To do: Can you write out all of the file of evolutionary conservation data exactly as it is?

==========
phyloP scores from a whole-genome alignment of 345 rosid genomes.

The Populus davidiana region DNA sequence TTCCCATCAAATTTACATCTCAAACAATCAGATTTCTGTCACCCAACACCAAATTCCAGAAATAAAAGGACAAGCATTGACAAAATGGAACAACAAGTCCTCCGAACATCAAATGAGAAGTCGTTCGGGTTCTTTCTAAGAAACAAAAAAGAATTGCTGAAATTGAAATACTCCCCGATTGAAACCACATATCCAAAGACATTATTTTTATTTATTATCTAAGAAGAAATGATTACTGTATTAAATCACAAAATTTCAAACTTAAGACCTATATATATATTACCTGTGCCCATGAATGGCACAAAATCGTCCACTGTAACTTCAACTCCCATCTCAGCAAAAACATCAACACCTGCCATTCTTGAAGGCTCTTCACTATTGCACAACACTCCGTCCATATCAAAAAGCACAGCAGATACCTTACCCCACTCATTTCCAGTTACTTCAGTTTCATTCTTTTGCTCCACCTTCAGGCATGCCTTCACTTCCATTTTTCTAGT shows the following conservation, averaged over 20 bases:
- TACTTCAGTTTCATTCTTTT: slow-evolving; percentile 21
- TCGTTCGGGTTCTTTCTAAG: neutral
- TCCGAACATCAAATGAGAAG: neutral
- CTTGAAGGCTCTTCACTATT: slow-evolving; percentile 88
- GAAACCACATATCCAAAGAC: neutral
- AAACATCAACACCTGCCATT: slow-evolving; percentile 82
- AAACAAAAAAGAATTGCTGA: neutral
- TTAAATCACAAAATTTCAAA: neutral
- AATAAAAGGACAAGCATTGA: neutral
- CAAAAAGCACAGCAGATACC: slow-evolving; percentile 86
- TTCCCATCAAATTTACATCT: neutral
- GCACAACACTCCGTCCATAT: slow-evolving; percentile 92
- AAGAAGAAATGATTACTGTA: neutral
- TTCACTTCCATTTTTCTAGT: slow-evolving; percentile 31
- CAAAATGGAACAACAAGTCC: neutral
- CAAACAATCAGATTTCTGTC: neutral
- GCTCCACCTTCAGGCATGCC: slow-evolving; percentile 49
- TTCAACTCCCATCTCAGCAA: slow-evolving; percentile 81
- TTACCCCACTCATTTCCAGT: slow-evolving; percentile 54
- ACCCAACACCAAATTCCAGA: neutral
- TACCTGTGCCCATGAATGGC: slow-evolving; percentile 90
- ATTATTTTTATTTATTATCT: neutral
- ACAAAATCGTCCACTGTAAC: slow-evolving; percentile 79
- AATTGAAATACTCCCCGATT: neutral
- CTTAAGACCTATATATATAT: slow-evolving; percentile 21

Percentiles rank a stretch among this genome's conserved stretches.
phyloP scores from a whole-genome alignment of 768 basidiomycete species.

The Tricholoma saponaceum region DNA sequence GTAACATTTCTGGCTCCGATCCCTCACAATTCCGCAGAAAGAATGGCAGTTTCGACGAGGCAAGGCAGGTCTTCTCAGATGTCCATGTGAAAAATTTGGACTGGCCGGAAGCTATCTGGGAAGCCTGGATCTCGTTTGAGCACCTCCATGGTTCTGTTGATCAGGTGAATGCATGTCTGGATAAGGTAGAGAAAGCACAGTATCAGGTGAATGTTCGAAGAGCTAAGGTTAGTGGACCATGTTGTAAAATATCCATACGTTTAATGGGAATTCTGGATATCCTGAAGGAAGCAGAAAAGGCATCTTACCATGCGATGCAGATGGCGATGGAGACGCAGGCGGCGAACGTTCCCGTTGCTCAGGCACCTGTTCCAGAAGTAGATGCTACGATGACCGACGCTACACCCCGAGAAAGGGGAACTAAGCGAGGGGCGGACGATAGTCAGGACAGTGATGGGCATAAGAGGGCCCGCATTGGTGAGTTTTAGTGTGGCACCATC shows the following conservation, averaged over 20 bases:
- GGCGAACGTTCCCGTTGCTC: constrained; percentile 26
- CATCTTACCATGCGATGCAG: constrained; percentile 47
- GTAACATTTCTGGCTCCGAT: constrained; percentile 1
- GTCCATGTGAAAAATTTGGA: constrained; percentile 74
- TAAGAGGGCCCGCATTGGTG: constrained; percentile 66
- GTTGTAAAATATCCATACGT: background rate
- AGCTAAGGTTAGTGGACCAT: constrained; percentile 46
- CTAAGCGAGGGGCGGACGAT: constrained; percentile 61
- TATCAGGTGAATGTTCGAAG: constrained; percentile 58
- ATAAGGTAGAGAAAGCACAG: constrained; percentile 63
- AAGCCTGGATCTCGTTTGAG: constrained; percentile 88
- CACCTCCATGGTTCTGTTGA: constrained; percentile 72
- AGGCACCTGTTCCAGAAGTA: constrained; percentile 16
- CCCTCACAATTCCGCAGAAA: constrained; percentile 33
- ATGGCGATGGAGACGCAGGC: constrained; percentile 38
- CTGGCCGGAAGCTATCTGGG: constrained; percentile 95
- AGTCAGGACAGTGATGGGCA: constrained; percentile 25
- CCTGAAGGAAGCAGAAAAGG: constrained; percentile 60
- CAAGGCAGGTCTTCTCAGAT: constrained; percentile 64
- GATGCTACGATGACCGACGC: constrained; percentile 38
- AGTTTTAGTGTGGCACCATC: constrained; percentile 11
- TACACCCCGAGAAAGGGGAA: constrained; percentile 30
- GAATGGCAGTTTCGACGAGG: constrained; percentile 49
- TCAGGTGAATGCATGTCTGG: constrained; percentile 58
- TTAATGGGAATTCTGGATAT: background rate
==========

phyloP scores from a whole-genome alignment of 345 rosid genomes.

The Populus davidiana region DNA sequence TTCCCATCAAATTTACATCTCAAACAATCAGATTTCTGTCACCCAACACCAAATTCCAGAAATAAAAGGACAAGCATTGACAAAATGGAACAACAAGTCCTCCGAACATCAAATGAGAAGTCGTTCGGGTTCTTTCTAAGAAACAAAAAAGAATTGCTGAAATTGAAATACTCCCCGATTGAAACCACATATCCAAAGACATTATTTTTATTTATTATCTAAGAAGAAATGATTACTGTATTAAATCACAAAATTTCAAACTTAAGACCTATATATATATTACCTGTGCCCATGAATGGCACAAAATCGTCCACTGTAACTTCAACTCCCATCTCAGCAAAAACATCAACACCTGCCATTCTTGAAGGCTCTTCACTATTGCACAACACTCCGTCCATATCAAAAAGCACAGCAGATACCTTACCCCACTCATTTCCAGTTACTTCAGTTTCATTCTTTTGCTCCACCTTCAGGCATGCCTTCACTTCCATTTTTCTAGT shows the following conservation, averaged over 20 bases:
- TACTTCAGTTTCATTCTTTT: slow-evolving; percentile 21
- TCGTTCGGGTTCTTTCTAAG: neutral
- TCCGAACATCAAATGAGAAG: neutral
- CTTGAAGGCTCTTCACTATT: slow-evolving; percentile 88
- GAAACCACATATCCAAAGAC: neutral
- AAACATCAACACCTGCCATT: slow-evolving; percentile 82
- AAACAAAAAAGAATTGCTGA: neutral
- TTAAATCACAAAATTTCAAA: neutral
- AATAAAAGGACAAGCATTGA: neutral
- CAAAAAGCACAGCAGATACC: slow-evolving; percentile 86
- TTCCCATCAAATTTACATCT: neutral
- GCACAACACTCCGTCCATAT: slow-evolving; percentile 92
- AAGAAGAAATGATTACTGTA: neutral
- TTCACTTCCATTTTTCTAGT: slow-evolving; percentile 31
- CAAAATGGAACAACAAGTCC: neutral
- CAAACAATCAGATTTCTGTC: neutral
- GCTCCACCTTCAGGCATGCC: slow-evolving; percentile 49
- TTCAACTCCCATCTCAGCAA: slow-evolving; percentile 81
- TTACCCCACTCATTTCCAGT: slow-evolving; percentile 54
- ACCCAACACCAAATTCCAGA: neutral
- TACCTGTGCCCATGAATGGC: slow-evolving; percentile 90
- ATTATTTTTATTTATTATCT: neutral
- ACAAAATCGTCCACTGTAAC: slow-evolving; percentile 79
- AATTGAAATACTCCCCGATT: neutral
- CTTAAGACCTATATATATAT: slow-evolving; percentile 21

Percentiles rank a stretch among this genome's conserved stretches.
phyloP scores from a whole-genome alignment of 768 basidiomycete species.

The Tricholoma saponaceum region DNA sequence GTAACATTTCTGGCTCCGATCCCTCACAATTCCGCAGAAAGAATGGCAGTTTCGACGAGGCAAGGCAGGTCTTCTCAGATGTCCATGTGAAAAATTTGGACTGGCCGGAAGCTATCTGGGAAGCCTGGATCTCGTTTGAGCACCTCCATGGTTCTGTTGATCAGGTGAATGCATGTCTGGATAAGGTAGAGAAAGCACAGTATCAGGTGAATGTTCGAAGAGCTAAGGTTAGTGGACCATGTTGTAAAATATCCATACGTTTAATGGGAATTCTGGATATCCTGAAGGAAGCAGAAAAGGCATCTTACCATGCGATGCAGATGGCGATGGAGACGCAGGCGGCGAACGTTCCCGTTGCTCAGGCACCTGTTCCAGAAGTAGATGCTACGATGACCGACGCTACACCCCGAGAAAGGGGAACTAAGCGAGGGGCGGACGATAGTCAGGACAGTGATGGGCATAAGAGGGCCCGCATTGGTGAGTTTTAGTGTGGCACCATC shows the following conservation, averaged over 20 bases:
- GGCGAACGTTCCCGTTGCTC: constrained; percentile 26
- CATCTTACCATGCGATGCAG: constrained; percentile 47
- GTAACATTTCTGGCTCCGAT: constrained; percentile 1
- GTCCATGTGAAAAATTTGGA: constrained; percentile 74
- TAAGAGGGCCCGCATTGGTG: constrained; percentile 66
- GTTGTAAAATATCCATACGT: background rate
- AGCTAAGGTTAGTGGACCAT: constrained; percentile 46
- CTAAGCGAGGGGCGGACGAT: constrained; percentile 61
- TATCAGGTGAATGTTCGAAG: constrained; percentile 58
- ATAAGGTAGAGAAAGCACAG: constrained; percentile 63
- AAGCCTGGATCTCGTTTGAG: constrained; percentile 88
- CACCTCCATGGTTCTGTTGA: constrained; percentile 72
- AGGCACCTGTTCCAGAAGTA: constrained; percentile 16
- CCCTCACAATTCCGCAGAAA: constrained; percentile 33
- ATGGCGATGGAGACGCAGGC: constrained; percentile 38
- CTGGCCGGAAGCTATCTGGG: constrained; percentile 95
- AGTCAGGACAGTGATGGGCA: constrained; percentile 25
- CCTGAAGGAAGCAGAAAAGG: constrained; percentile 60
- CAAGGCAGGTCTTCTCAGAT: constrained; percentile 64
- GATGCTACGATGACCGACGC: constrained; percentile 38
- AGTTTTAGTGTGGCACCATC: constrained; percentile 11
- TACACCCCGAGAAAGGGGAA: constrained; percentile 30
- GAATGGCAGTTTCGACGAGG: constrained; percentile 49
- TCAGGTGAATGCATGTCTGG: constrained; percentile 58
- TTAATGGGAATTCTGGATAT: background rate